The PS2 with S-Video is not really cutting it anymore with a TV of this caliber. Notice also the Shaun of the Dead DVD for reference size and to prove my street cred. You’ll also see the Dreamcast that I actually purchased AFTER the PS2 came out. So yeah, it proves how good I am at picking console winners (although I do actually own the Broadband Adapter for the Dreamcast which I hear is quite rare now). Also, there is a Bluetooth Apple keyboard and my TiVo with the Guitar Hero controller hiding carefully under the stand. It’s an entertainment smörgÃ¥sbord (haha Firefox spellcheck, you crack me up).

BTW, I did watch some HDTV last night, 30 Rock and some CSI and Shark. It is frickin’ amazing.


And for comparison, the old TV:

Monday, February 5, 2007

Gotta Have Priorities

I mentioned in an earlier comment about the lack of furniture in my apartment. Ever since my old roommate moved into a new apartment and moved his stuff out, my place has been a little empty. And I definitely have plans to acquire replacement furniture at some point. Now, however, is not that time.

Instead, inspired by a recent price drop, I’ve ordered a new TV (the Sony KDS-60A2000). At 60″ diagonal with an integrated digital tuner and a Liquid Crystal on Silicon (LCoS) engine that can produce images at a beautiful 1080p format (that’s 1920×1080 resolution with the ‘p’ meaning that every line of every frame is updated) I believe my eyeballs will be appropriately massaged in the future. For those of you who are wondering what process led to this eventual decision, keep reading.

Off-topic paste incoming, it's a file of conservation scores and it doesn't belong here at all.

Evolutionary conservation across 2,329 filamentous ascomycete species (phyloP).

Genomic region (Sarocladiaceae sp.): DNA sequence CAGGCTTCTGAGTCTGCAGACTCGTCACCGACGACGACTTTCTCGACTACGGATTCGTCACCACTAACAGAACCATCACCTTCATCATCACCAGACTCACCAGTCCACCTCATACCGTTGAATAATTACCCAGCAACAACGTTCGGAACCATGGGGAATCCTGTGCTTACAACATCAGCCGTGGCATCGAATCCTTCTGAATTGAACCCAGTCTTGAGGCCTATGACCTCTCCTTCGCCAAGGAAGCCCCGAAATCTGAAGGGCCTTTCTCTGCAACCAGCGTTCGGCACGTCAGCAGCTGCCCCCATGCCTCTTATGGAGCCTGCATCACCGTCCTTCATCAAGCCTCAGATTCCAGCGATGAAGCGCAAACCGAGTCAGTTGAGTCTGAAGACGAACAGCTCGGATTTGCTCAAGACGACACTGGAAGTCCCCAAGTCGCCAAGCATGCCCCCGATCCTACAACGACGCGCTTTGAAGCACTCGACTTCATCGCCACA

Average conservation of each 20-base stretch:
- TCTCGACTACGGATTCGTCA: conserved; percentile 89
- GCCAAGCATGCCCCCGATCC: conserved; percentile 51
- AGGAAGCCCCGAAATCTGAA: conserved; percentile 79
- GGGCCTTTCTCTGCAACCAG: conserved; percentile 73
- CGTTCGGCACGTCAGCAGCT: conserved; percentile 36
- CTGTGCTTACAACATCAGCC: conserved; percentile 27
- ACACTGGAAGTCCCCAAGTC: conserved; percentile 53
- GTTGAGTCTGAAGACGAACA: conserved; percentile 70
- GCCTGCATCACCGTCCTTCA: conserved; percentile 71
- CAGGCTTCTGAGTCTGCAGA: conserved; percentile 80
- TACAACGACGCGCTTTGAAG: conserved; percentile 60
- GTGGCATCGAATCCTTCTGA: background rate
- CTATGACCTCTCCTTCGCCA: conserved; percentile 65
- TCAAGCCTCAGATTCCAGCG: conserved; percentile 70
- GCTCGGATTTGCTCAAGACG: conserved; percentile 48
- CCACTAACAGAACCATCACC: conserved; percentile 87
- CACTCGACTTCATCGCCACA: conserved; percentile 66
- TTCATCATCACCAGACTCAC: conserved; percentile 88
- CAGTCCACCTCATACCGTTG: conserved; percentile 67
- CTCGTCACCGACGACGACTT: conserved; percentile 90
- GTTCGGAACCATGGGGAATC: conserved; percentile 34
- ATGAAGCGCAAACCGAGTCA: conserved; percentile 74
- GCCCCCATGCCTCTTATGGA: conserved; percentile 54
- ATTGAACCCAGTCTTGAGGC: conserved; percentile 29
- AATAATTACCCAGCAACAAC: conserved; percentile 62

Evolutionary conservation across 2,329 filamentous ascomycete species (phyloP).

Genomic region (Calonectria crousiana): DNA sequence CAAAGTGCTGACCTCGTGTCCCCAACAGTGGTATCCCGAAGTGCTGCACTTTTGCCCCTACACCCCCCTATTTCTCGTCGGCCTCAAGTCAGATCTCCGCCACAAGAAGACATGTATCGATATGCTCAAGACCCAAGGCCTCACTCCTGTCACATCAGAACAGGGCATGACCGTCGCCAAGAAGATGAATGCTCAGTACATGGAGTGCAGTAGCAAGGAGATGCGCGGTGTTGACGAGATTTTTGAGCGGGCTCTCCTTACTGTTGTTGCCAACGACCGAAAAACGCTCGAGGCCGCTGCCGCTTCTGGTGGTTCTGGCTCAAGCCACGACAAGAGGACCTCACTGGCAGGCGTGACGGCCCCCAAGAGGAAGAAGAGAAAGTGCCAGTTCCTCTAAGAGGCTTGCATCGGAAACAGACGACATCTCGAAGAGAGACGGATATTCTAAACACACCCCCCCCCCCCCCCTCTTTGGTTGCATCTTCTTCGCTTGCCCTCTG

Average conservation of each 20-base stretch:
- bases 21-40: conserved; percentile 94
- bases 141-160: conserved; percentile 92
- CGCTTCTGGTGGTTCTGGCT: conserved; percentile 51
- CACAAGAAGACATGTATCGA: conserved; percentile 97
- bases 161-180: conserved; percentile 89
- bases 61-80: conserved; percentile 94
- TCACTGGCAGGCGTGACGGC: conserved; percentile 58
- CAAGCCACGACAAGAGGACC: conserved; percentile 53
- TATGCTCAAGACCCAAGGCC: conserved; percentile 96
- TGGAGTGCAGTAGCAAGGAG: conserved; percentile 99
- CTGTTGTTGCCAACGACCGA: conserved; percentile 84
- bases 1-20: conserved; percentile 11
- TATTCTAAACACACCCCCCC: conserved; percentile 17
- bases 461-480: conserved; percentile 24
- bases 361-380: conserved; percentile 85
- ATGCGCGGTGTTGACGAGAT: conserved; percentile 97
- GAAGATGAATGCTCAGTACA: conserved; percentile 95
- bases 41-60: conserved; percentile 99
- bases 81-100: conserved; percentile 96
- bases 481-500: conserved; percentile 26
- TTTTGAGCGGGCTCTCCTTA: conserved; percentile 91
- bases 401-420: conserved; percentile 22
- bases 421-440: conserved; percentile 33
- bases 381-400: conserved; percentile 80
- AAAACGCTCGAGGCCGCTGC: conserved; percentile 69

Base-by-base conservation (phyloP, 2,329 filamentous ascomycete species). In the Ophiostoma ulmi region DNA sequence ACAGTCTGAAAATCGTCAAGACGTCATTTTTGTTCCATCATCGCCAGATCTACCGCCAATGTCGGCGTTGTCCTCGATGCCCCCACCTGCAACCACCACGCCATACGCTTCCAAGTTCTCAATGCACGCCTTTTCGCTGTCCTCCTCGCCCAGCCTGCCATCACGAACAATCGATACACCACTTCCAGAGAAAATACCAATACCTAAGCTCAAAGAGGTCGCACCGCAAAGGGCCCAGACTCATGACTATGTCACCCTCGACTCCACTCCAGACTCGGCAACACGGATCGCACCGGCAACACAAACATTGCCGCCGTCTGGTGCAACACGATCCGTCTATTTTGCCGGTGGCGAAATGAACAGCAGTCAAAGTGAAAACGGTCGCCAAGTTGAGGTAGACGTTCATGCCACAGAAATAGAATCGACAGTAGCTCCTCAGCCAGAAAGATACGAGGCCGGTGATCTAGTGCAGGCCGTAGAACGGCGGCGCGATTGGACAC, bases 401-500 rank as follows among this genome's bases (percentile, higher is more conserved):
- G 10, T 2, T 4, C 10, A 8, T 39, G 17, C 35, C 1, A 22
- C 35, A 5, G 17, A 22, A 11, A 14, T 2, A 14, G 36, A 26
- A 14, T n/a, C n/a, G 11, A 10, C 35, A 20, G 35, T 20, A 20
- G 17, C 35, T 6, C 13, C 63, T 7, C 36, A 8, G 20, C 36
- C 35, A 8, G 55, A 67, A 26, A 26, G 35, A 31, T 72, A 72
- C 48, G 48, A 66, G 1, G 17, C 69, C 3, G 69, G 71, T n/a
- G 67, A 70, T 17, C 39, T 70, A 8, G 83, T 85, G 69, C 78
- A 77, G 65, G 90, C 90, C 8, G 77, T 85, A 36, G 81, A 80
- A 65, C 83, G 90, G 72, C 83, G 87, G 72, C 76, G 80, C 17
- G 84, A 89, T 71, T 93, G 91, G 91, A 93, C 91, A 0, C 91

I’d been wanting to get a new TV for a while, unfortunately my requirement for a 1080p set with HDMI (an all digital connection that is the wave of the future) and a significant screen size 50+” made this impossible.

Still, I knew the day would come, so I had my HDTV fund sitting there, carefully accumulating more and more dollars. Then, sometime last month, I noticed that the Sony set that I fell in love with last year had started dropping in price.

Continue on for the whole story … In fact, the 50″ had hit the fabled $2K price I’d set for myself. I went to go check the set out at a couple electronics stores and while it was OK, I actually felt like it was too small (just resume reading when you stop laughing at the ridiculousness of that statement). I saw it sitting next to different 55″ and 60″ TV’s and those really looked like the size I wanted.

So I hit up Amazon.com and the other models were a little bit more than I wanted to spend. Still, after much reflection, I decided I’d just go with the 55″ at that price ($2200). Anyone who knows me will be able to describe the AGONIZING process I go through before purchasing anything. However, about a week and a half ago, I was about 90% sure that I was just going to say “screw it” and buy the TV.

Luckily for me this time (and in stark contrast to my purchase of airline tickets) the price actually dropped in the 3 days I was siting there thinking about it. As a result, the 60″ that had been far too expensive before was now available for a mere $2180. The amount that I’d mentally prepared myself for paying for the 55″.

While this price drop did help cement my intention of buying it wasn’t enough to get me to pull the trigger immediately. Instead, I was going to wait until my rapidly approaching next credit card statement so as to minimize the chance I’d have to take money out of my savings account to pay for it (the hassle of setting up the internet-only savings account is a post all on its own that I will get to someday).

Still, another day or two of reflection later, I realized that this pricing may simply be pre-Super Bowl pricing and that waiting another week for the end of my statement period could result in the price actually increasing back to its historical level. I knew if that situation arose, my spendthrift nature would prohibit me from purchasing the TV at the increased price and I’d have to just sit around for X months waiting for it to drop again. All the while unable to enjoy it’s 1080p goodness.